Many producers also add additional sound effects into their work as part of their signature style, be it a short vocal sample, a signature sound (J Dilla’s air siren horn sample comes to mind), or cuts from vinyl (where a DJ will cut up and scratch vocals and other elements over a track in their own unique style).

A producer’s choices of sounds, drums, instrumentation and additional effects help to stamp their signature style and sound, so much so that you will know when you hear a master producers track within a few seconds of hearing it play. Compare the work of producers like Dr Dre, DJ Premier, Timbaland, J Dilla and Scott Storch, - you will see a consistent theme running through their compositions, choices in sounds and structure that uniquely make the style belong to them.

The beauty of hip hop production is that it can be as simple as one of two elements looped, or as complex as an entire orchestra. Unlike other forms of electronic music, there is much less emphasis on the technical aspects, and the music itself becomes the focal point. This is also why it is one of the easiest and most fun types of music to produce.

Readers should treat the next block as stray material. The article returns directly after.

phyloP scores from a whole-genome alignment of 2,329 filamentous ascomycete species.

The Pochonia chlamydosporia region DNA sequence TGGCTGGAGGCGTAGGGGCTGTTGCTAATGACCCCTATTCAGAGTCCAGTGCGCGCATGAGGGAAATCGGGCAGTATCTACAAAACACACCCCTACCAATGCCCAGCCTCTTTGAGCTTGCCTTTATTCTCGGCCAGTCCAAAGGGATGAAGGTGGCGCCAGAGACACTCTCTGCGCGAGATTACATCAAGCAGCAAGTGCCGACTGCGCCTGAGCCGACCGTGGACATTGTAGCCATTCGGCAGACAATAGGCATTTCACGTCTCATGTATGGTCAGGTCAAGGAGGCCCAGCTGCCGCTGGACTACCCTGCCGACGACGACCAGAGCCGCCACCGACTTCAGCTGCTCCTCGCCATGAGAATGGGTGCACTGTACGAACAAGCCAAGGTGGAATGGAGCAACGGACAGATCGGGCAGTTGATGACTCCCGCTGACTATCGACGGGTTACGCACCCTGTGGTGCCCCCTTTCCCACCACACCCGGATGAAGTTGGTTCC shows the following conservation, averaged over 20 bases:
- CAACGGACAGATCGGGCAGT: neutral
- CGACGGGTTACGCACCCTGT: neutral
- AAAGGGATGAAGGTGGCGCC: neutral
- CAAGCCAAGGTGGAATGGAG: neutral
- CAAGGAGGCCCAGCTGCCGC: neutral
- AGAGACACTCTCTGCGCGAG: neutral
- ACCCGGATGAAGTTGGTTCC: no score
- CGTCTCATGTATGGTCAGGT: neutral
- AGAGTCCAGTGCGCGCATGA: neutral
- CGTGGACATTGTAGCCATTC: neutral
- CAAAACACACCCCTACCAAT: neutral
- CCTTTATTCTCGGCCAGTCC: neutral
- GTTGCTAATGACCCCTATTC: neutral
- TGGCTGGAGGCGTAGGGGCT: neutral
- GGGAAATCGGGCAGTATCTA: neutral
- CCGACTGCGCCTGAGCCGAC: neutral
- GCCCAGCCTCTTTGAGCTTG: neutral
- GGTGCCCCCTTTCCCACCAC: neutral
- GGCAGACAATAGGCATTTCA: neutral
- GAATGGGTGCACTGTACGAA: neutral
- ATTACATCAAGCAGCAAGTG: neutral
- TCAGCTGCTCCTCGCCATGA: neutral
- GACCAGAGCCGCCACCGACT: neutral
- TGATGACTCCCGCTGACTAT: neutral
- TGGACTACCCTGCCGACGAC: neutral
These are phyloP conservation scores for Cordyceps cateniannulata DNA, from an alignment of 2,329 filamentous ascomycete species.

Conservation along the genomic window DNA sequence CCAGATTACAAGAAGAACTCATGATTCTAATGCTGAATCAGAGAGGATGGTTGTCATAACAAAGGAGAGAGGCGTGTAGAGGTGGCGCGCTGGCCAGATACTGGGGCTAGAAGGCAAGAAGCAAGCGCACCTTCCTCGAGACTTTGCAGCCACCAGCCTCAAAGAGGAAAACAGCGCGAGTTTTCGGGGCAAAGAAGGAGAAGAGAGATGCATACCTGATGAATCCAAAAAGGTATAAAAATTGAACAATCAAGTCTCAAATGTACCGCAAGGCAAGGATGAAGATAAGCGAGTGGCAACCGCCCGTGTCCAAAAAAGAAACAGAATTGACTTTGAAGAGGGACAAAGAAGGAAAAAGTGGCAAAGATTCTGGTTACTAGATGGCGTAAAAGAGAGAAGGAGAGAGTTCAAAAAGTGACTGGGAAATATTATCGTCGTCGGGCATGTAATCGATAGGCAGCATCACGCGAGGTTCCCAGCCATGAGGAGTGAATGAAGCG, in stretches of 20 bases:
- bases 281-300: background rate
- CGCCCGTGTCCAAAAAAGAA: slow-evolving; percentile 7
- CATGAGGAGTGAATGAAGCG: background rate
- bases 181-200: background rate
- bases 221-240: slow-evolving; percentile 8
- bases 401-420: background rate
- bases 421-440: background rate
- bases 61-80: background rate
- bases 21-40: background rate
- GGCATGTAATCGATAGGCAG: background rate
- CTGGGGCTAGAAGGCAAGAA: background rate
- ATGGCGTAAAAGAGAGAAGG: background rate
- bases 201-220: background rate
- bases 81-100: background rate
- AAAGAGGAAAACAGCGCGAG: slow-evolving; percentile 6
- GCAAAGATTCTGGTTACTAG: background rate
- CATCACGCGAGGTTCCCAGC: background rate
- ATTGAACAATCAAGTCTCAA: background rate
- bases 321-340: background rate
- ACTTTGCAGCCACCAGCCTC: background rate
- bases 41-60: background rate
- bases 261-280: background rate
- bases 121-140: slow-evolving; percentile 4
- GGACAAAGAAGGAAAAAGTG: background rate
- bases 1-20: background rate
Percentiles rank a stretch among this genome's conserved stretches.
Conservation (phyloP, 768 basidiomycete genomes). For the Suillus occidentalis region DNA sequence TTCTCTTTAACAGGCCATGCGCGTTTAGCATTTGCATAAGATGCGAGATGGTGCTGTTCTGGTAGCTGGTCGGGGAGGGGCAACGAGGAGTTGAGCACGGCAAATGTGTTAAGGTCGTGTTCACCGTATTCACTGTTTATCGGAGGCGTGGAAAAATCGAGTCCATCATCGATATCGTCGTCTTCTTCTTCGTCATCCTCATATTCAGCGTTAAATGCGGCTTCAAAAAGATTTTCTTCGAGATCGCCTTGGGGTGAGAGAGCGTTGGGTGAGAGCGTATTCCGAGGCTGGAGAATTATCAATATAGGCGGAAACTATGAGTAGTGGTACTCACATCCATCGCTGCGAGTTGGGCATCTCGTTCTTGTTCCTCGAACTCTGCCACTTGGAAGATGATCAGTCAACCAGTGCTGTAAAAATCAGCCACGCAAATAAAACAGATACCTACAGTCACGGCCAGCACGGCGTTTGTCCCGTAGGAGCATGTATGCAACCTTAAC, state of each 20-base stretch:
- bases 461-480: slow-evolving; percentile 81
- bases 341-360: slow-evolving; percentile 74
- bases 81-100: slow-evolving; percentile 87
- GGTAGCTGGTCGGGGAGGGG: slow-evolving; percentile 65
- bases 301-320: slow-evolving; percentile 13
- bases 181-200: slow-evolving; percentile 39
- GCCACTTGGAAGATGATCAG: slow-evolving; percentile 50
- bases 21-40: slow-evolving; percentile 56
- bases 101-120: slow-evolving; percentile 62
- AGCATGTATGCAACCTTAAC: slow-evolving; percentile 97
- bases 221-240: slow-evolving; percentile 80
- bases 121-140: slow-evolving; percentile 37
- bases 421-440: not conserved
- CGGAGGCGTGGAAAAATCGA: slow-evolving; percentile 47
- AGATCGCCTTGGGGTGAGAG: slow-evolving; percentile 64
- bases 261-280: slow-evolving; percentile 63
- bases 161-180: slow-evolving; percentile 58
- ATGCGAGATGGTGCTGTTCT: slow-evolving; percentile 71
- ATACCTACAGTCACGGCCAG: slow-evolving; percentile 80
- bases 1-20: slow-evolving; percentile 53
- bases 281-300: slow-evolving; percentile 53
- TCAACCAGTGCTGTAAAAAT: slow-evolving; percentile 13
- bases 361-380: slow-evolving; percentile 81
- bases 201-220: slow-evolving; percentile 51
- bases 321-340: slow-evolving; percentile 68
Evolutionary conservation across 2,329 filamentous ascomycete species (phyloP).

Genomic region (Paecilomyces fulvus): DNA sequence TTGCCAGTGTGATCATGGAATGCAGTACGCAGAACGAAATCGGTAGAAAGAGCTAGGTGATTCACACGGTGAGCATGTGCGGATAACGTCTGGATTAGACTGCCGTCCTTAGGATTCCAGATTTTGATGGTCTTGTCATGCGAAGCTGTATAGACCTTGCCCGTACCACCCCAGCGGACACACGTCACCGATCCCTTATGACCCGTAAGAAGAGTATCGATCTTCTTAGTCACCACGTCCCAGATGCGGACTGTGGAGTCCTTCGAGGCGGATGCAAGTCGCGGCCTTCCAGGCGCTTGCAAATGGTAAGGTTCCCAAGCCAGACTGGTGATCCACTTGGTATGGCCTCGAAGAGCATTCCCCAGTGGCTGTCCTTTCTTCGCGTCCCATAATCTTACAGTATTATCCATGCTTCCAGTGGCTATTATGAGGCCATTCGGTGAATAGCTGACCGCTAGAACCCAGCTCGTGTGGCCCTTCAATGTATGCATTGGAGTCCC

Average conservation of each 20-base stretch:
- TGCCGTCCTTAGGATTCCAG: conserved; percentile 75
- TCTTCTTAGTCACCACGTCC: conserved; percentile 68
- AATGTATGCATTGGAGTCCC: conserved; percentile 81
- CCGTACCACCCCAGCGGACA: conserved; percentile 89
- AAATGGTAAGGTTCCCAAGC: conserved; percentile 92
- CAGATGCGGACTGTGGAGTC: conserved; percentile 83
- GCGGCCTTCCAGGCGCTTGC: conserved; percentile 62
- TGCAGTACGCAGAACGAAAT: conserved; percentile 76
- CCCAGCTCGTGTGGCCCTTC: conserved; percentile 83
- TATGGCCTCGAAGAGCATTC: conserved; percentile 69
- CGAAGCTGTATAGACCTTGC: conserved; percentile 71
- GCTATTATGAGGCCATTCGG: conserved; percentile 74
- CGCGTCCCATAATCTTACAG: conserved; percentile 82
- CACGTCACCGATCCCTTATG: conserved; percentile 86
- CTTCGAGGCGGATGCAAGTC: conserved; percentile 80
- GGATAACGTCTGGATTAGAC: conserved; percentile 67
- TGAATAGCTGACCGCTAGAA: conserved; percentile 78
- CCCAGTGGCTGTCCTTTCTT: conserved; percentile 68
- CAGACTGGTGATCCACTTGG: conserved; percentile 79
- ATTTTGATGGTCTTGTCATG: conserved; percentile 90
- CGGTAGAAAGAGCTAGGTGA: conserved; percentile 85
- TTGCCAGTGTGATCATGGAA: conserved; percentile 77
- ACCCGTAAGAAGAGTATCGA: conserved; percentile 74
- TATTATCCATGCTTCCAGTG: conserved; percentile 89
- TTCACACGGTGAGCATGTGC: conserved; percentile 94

What equipment do I need to start producing hip hop?

In order to get started on your journey into producing hip hop beats, you will need the following equipment:

Beginner's Equipment Checklist 

  • A home computer (PC or Mac)
  • Good quality speakers (preferably studio monitors)
  • An audio interface
  • Music production software
  • Good quality drum samples

The more powerful your home computer is, the better when using music production software. Most modern computers are more than equipped for the job, and whether you use a Windows computer or an Apple Mac is purely down to personal preference. If you need some ideas, you can check out some of our favorite computers for music production. 

The most vital piece of studio equipment to invest in at the beginning is the speakers you will use when producing. Spending more on a high quality pair of studio monitors if you can is highly recommended, as their flat frequency response and intense detail will highlight problems in your mix and give you a clear aural view of how the pieces of your music are fitting together. If the final mix of your song sounds great on a pair of studio monitors, it will likely sound great on other speakers too, no matter the size or quality.

Hip-hip production gear